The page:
Progress Towards Net Zero Buildings

Custom Retrofit Programs for BEUDO Participants

The City is supporting Building Energy Use Disclosure Ordinance (BEUDO) participants in making energy improvements through the Cambridge Building Energy Retrofit Program. Multi-family buildings and large commercial buildings are eligible to work with a Retrofit Advisor. Advisors have helped owners pursue strategies like insulation, air sealing, and high-efficiency heating and cooling, as well as investigating heat pump and solar energy systems.

Progress Towards Net Zero Buildings

Green New Construction

The City's longstanding green building requirements have already made a positive impact. In 2019, Cambridge strengthened these green building requirements for new buildings and also made it easier to add insulation to existing buildings. Following these changes, over 700,000 sq ft of new construction have been permitted at a LEED gold level and are solar-ready.

Find all of Cambridge's green building regulations, including Article 22 and the Stretch Energy Code, plus a map of all LEED-certified buildings in town, on the City's Sustainable Development webpage.


Leading by Example

Opportunities in Municipal Buildings

City-owned buildings are responsible for 70% of the energy used for all City activities. They also create 70% of the GHG emissions. While at a much smaller scale, the impact of City buildings is very similar to the impact of buildings on the overall community carbon footprint, and the tools to reduce this impact are also very similar! 

Cambridge uses all the strategies of the NZAP in its own buildings, not only to cut carbon emissions and save taxpayer dollars, but also to show other building owners how to use the opportunities and comply with the requirements of the NZAP.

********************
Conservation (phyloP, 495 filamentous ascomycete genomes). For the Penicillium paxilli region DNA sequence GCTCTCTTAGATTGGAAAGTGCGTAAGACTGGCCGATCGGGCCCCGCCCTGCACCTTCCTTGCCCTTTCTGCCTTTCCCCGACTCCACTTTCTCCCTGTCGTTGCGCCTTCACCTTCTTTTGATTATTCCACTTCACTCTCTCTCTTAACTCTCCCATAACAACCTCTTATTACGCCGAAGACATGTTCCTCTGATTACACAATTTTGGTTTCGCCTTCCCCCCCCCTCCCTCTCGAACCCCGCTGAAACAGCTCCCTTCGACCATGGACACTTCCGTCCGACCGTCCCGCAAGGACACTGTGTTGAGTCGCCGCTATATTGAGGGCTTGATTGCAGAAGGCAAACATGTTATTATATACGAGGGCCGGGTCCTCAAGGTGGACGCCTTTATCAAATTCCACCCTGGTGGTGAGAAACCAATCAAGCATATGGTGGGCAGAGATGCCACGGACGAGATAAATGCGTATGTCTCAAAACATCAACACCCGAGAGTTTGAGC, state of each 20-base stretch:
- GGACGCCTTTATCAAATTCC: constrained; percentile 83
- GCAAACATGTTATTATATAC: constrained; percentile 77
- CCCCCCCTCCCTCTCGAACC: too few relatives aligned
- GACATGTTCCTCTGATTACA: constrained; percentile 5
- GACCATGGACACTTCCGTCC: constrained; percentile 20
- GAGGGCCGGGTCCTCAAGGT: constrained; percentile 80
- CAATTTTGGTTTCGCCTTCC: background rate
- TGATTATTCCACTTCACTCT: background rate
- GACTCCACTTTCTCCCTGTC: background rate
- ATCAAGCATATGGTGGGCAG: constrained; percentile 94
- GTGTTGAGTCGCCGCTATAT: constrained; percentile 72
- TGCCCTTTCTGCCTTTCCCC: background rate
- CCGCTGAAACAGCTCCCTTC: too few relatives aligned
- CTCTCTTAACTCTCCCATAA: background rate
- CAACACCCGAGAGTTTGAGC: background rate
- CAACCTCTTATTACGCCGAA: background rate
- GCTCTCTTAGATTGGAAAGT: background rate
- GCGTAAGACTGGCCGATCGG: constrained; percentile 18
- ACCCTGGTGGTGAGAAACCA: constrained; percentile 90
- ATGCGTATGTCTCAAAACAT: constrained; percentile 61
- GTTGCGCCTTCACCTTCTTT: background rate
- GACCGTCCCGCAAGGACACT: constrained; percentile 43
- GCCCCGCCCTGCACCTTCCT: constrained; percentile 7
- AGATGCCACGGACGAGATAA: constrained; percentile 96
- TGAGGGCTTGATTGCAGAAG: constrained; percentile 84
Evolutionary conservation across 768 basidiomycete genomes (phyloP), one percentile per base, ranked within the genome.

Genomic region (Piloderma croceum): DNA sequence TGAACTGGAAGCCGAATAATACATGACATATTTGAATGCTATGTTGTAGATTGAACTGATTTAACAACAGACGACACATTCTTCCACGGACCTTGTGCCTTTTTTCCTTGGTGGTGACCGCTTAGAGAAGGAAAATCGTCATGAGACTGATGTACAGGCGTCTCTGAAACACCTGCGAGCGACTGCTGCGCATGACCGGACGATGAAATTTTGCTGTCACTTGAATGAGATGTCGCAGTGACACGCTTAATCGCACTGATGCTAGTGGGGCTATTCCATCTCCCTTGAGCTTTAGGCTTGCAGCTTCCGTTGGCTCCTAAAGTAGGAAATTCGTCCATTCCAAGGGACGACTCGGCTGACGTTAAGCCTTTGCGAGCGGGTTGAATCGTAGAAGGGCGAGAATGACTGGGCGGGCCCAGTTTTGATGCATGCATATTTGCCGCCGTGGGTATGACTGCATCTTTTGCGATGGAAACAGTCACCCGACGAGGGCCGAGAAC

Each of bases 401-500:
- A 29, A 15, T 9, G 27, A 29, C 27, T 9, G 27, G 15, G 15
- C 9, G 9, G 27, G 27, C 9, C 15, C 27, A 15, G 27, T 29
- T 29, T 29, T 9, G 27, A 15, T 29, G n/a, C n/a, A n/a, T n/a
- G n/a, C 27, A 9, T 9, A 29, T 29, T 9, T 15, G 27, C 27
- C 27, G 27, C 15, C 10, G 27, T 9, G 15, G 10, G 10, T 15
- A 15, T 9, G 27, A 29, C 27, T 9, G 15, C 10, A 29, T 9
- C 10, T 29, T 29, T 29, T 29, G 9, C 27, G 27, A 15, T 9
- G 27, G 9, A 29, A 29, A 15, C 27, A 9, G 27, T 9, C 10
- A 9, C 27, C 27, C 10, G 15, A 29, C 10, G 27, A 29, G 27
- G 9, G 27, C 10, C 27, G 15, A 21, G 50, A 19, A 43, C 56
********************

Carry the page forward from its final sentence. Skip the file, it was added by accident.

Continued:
Leading by Example

Municipal Buildings are Becoming More Efficient

Cambridge's municipal buildings have become more energy efficient over the last decade. Between 2008 and 2021, the City's energy use for municipal buildings decreased by 12%.

A modern urban school building in spring with people biking and walking.

LEED Platinum-Certified King Open/Cambridge Street Upper Schools

Credit: Robert Benson Photography

Leading by Example

City Buildings are Targeting Net Zero

Cambridge is reducing its energy use intensity, but there's more to do to reach Net Zero in buildings. City programs are in place to improve existing municipal buildings and make new buildings perform at the highest levels. Several buildings were renewed between 2015-2019, with significant carbon and cost savings. And in 2020, the City adopted Net Zero requirements for all new municipal buildings. 

King Open School and Taylor Square Firehouse were completed with these new requirements, and Tobin Montessori and Vasal Lane Upper School will also be net zero.

How You Can Help

Get Your Home or Building on the Net Zero Path

Sign your building up for one of Cambridge Energy Alliance’s programs. The Energy Alliance offers

  • Virtual energy assessments for renters, landlords, and homeowners
  • Energy assessments for small businesses and non-profits
  • Financial help for energy bills and energy improvements for low-income residents
  • Support with heat pumps, solar hot water, and solar PV, too!

Check out MassSave for many more money-saving opportunities for residents, landlords, and business owners.

Get Support for Efficiency in Your Home or Business
Find Cost-Saving Energy Programs

How You Can Help

Keep Your Commercial Building In Compliance

Stay up-to-date on energy use disclosure and green building requirements that may affect you or your building. 

Also, buildings subject to the Building Energy Use Disclosure Ordinance (BEUDO) can take advantage of the Cambridge Building Energy Resource Hub to make building upgrades cheaper and easier.

Get Help with Retrofits for your BEUDO-Covered Building
Review Building Energy Disclosure Requirements
Review Green Building Requirements
Aerial view of commercial buildings in Cambridge